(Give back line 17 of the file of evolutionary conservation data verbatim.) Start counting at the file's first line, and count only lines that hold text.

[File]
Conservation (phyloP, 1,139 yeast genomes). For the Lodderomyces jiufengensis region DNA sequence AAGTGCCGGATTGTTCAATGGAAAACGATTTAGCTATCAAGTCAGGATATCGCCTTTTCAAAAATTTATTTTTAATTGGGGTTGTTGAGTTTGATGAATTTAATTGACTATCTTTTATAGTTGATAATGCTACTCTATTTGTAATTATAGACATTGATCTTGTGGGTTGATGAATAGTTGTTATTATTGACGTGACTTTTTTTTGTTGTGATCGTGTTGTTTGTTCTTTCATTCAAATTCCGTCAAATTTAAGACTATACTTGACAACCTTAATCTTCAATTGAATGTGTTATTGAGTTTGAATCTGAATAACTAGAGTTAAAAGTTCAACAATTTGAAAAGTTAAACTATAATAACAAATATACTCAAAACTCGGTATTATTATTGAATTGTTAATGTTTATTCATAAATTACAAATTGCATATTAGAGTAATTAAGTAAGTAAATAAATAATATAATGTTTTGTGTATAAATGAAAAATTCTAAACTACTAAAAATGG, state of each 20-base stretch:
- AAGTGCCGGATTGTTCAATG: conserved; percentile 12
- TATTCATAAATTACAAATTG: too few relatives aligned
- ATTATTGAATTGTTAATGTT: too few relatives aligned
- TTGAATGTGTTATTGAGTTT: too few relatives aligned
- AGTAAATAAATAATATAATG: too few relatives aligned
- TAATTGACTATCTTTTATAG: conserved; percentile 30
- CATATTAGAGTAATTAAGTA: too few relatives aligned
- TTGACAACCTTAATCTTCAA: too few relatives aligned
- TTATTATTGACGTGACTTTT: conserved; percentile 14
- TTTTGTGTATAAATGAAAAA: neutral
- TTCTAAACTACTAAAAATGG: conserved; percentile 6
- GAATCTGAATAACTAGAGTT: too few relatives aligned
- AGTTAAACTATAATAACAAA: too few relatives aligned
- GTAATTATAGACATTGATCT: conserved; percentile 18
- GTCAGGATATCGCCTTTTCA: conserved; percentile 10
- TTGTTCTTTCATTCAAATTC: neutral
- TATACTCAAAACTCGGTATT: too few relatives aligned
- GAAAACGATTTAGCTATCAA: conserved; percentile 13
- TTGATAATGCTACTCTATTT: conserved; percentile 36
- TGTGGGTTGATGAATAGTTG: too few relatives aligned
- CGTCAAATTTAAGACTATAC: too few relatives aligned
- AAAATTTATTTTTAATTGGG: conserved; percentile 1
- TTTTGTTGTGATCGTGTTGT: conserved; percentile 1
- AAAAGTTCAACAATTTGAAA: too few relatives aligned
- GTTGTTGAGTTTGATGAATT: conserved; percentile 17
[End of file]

- TTGTTCTTTCATTCAAATTC: neutral